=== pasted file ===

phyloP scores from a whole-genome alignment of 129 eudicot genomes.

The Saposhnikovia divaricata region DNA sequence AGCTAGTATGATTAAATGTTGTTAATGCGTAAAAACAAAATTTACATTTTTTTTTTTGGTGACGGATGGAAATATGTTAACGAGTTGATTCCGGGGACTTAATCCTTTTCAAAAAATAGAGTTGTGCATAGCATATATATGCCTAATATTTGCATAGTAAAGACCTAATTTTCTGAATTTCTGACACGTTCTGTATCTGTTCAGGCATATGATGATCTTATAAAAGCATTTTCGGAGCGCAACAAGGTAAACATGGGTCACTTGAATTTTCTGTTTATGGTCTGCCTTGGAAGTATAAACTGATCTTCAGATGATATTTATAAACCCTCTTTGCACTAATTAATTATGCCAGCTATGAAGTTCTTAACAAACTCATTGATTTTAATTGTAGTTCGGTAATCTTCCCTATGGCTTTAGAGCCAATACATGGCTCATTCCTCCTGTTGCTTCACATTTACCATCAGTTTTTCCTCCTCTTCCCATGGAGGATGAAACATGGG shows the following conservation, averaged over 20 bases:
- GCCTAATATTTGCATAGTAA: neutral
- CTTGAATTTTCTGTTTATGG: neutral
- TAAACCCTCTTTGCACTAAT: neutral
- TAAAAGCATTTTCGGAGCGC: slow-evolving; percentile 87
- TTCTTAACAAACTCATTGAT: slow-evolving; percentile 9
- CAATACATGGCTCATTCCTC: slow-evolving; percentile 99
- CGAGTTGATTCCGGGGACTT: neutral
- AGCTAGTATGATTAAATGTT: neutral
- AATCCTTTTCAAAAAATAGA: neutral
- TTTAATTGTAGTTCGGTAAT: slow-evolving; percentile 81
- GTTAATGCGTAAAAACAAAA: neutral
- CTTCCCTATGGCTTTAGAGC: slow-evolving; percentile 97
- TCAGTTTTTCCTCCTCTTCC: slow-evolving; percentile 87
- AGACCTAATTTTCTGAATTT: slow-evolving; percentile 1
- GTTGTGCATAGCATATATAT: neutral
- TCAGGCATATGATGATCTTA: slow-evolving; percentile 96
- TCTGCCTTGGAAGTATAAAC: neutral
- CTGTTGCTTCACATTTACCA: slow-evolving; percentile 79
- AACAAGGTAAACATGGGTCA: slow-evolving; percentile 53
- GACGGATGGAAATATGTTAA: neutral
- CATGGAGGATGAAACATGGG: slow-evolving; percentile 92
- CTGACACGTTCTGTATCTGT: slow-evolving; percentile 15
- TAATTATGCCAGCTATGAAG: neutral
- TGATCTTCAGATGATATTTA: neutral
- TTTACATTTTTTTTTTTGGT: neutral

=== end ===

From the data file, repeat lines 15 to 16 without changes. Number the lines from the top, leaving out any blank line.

- TCAGTTTTTCCTCCTCTTCC: slow-evolving; percentile 87
- AGACCTAATTTTCTGAATTT: slow-evolving; percentile 1